Book Review: OCDaniel by Wesley King
Then Daniel gets a note: “I need your help,” it says, signed, Fellow Star Child—whatever that means. And suddenly Daniel, a total no one at school, is swept up in a mystery that might change everything for him.
My Review: Daniel knows he's not normal, from the Zaps to his nightly Routine to the Great Space and Collapses he sometimes experiences, but he doesn't know why. He only cares about keeping it all a secret in the hopes that he can learn how to be normal like his best friend, Max, or Raya, the girl he likes. Being normal becomes extremely difficult after Sara reaches out to him, a non-verbal girl with many disorders at his school who asks for his help. Her father has gone missing and Sara suspects murder, she just needs Daniel's help to prove it. As they both learn more about each other, it becomes harder and harder for Daniel to keep his secret, and he soon finds, he may not want to keep it anymore after all.
"I was always hiding, but someone had still seen me." - OCDaniel
Oh man, what a delight this book was. OCDaniel is the cute contemporary story of a boy named Daniel who struggles with OCD and tries to balance it between girls, football, family, writing, and a murder investigation. This story is so sweet and heartfelt while still looking at some big issues and emotions, which makes this book a powerful read. The characters are instantly people readers can fall in love with: Daniel is so sweet, Sara is spunky but with a huge heart, and all the other characters come across as very positive. Steve, Daniel's older brother, teases him a bit but is still shown to be a caring older brother. Even the supposed "villains" turn out to be good, misunderstood people, which leads to a wholesome feel throughout. Even the conflicts in the novel, though they are cloaked in dramatic scenarios, actually boils down to people learning to understand one another.
The representation for mental health was so spot on in this book. I don't have OCD so I can't speak to the accuracy of the representation, though the author King says the book is part autobiographical as he has OCD and went through a lot of the things Daniel goes through, so I assume it's a fairly accurate representation. Even the way that the emotions are explored and explained makes it really easy to understand and sympathize with Daniel's condition. I really enjoyed how the book illustrated his confusion and fear around his compulsions, and though I don't have OCD I do struggle with other mental health issues and I really found myself relating to Daniel's struggle for secrecy, normalcy, and inclusion. It's something I think a lot of young readers can relate to, mental illnesses or not. The book also explores all these emotions without going into really dark areas. We get to see the full struggle that Daniel goes through with his Routine, and all the pain that he keeps inside, but the overall tone of the book is still hugely positive which makes for a pleasant read.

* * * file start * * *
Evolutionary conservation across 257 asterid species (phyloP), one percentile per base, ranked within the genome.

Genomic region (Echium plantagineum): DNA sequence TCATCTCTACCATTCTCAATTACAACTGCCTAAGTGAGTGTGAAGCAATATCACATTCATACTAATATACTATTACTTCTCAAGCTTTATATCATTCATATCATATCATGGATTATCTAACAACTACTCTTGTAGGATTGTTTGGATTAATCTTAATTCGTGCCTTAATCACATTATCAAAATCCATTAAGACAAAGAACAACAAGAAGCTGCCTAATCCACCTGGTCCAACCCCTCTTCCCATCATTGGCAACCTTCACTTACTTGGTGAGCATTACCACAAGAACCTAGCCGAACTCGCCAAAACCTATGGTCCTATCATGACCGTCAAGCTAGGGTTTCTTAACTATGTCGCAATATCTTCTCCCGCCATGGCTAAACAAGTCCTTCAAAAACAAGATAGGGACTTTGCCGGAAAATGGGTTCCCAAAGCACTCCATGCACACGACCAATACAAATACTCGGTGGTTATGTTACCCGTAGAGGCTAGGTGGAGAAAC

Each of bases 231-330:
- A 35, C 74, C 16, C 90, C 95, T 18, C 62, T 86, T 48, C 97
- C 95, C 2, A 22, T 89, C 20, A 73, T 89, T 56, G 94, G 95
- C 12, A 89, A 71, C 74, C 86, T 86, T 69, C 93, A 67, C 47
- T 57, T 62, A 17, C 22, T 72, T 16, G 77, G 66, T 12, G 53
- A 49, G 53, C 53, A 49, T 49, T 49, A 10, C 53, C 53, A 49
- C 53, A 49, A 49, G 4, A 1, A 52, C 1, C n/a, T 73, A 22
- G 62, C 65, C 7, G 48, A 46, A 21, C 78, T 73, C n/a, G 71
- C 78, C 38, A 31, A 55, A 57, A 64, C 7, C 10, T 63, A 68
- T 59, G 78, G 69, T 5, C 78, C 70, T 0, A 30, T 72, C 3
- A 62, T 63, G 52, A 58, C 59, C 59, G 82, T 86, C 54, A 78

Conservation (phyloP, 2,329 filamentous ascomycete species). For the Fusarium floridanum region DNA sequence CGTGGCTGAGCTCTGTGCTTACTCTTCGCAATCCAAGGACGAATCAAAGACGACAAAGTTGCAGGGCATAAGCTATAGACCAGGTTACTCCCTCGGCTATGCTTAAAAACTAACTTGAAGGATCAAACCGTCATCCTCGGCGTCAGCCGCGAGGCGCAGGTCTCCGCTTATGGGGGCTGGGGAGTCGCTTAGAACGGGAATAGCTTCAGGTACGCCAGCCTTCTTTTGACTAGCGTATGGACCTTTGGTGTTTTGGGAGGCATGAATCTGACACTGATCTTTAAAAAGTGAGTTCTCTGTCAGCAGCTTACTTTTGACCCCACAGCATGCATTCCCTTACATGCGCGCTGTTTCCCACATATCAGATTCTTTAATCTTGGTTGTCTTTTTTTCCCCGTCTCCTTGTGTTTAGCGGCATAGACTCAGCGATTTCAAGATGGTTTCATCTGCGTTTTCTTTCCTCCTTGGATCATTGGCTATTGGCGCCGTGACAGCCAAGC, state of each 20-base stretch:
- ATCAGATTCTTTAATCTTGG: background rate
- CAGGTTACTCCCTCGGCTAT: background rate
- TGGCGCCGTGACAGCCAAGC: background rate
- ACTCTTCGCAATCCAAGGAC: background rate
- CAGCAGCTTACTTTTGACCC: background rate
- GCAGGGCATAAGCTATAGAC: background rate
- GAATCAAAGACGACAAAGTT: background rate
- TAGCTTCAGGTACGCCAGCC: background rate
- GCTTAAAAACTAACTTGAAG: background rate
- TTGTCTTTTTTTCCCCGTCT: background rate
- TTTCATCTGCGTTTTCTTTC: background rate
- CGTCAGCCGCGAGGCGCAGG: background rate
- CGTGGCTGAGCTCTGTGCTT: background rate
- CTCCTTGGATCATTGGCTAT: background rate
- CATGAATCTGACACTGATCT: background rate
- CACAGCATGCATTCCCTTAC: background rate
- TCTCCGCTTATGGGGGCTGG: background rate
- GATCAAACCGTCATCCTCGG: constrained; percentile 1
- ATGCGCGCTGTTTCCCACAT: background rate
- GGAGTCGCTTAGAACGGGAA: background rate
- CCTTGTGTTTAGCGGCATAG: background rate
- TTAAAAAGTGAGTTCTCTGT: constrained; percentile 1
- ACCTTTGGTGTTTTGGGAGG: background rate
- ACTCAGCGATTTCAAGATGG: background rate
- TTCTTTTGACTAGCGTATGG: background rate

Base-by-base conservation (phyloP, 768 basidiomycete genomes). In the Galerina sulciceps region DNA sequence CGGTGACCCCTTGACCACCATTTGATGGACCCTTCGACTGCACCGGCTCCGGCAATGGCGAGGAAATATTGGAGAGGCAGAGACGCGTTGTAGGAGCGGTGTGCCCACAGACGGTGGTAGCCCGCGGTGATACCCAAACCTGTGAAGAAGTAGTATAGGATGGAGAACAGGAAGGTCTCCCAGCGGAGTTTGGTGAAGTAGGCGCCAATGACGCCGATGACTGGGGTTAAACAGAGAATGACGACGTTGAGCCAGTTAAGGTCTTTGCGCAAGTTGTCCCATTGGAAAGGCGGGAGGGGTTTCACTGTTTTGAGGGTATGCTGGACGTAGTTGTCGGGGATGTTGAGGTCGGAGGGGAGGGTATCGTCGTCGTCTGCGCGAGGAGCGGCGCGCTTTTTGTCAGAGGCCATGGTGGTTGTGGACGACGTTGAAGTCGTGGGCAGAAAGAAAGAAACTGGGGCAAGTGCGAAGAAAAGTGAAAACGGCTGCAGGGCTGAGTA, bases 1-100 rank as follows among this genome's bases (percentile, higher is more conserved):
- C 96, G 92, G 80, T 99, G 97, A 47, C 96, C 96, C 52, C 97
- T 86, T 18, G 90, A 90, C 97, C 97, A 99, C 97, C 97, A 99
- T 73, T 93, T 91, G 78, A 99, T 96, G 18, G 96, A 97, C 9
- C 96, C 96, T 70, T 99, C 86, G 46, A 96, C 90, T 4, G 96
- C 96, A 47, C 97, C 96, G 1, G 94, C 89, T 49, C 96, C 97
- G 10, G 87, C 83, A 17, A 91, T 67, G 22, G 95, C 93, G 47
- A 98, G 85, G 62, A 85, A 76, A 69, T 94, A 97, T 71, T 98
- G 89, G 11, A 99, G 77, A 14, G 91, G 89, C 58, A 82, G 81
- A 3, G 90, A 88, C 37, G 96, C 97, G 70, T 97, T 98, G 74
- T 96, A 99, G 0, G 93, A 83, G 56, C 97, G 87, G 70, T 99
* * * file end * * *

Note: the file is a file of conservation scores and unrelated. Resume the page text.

Finally, the real hook, line, and sinker of this novel is just how purely pre-teen it is. Daniel is 13 and is just entering that age where people start developing crushes and get interested in relationships. It's not the kind of developed romance you'd see in YA, but a much more toned back game of "who likes who" that comes across as really sweet and innocent. I feel like it would really appeal to MG readers who may be interested in reading more romance but aren't quite ready for the dramas and perils of high school romance in YA. As well, the development of the potential relationship is based more on friendship and commonality than falling for looks (though the difference is explored a bit, which was great), and there's no kiss or a start of a relationship at the end, just the potential for one and the acknowledgement of feelings for each other.
All in all, this is just an adorable story with great mental health representation, lovable characters, and an emotional but positive message. A definite recommendation to young readers, especially pre-teens or those on the cusp of adolescence.
TL;DR: 5/5/ stars. An adorable and heartfelt story of a boy learning to manage his OCD along with friends, girls, writing, and football.